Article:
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LONDON (Reuters) - Britain's tax authority has hardened its response to complaints about its conduct from disgruntled taxpayers, rejecting more and upholding fewer, records seen by Reuters show.
Records obtained by accountants Saffery Champness under the Freedom of Information Act show that Her Majesty's Revenues and Customs (HMRC) fully upheld 30 percent of the 75,568 complaints processed between 2011 and 2012, down from around 39 percent in previous years.
The proportion of complaints rejected climbed to more than 55 percent, from 47 percent the previous year and the highest rate since the department introduced its current complaints recording system in 2007.
"HMRC is getting nastier," Saffery Champness Partner Ronnie Ludwig said.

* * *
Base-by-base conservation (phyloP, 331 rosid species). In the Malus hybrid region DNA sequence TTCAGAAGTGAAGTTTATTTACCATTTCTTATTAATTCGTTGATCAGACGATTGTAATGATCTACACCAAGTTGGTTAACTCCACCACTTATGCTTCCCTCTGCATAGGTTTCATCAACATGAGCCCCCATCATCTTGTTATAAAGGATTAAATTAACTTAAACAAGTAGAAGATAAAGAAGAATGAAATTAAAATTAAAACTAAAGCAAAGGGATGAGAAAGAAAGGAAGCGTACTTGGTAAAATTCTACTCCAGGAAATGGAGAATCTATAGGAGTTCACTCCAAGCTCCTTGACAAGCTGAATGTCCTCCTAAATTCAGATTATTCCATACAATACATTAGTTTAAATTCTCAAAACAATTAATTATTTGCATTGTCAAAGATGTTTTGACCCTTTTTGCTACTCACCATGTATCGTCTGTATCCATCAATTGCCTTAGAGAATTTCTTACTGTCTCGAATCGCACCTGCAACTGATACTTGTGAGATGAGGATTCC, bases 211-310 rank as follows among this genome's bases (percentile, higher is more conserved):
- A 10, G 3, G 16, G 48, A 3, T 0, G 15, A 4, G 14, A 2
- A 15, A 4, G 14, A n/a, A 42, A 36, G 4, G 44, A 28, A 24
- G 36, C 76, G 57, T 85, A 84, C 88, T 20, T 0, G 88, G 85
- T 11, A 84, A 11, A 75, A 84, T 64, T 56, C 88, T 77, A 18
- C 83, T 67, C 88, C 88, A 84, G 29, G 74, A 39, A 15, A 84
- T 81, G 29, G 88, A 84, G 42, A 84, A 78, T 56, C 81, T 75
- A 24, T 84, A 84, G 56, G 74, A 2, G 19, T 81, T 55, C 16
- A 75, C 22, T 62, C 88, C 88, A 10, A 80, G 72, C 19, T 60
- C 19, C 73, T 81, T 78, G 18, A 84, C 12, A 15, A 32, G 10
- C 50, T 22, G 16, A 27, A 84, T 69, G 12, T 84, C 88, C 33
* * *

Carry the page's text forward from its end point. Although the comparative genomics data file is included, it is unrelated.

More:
"Whether this changing attitude is down to renewed energy in stamping out any form of tax planning or an attempt to boost Treasury coffers ... is yet to be seen but the numbers speak for themselves," he said.
British authorities have come under increasing pressure to shut down tax loopholes exploited by rich individuals and corporations seeking to reduce their tax bills amid rising public anger.
However, a spokesman for HMRC said the department has not changed its approach to complaints.
"HMRC serves millions of taxpayers every year and a fraction of a per cent of those customers find it necessary to complain. We successfully collected over 469 billion pounds in revenues last year, dealing with 60 million phone calls and 30 million items of post. Our approach has not changed," the spokesman said.
Reporting by Chris Vellacott, editing by Sinead Cruise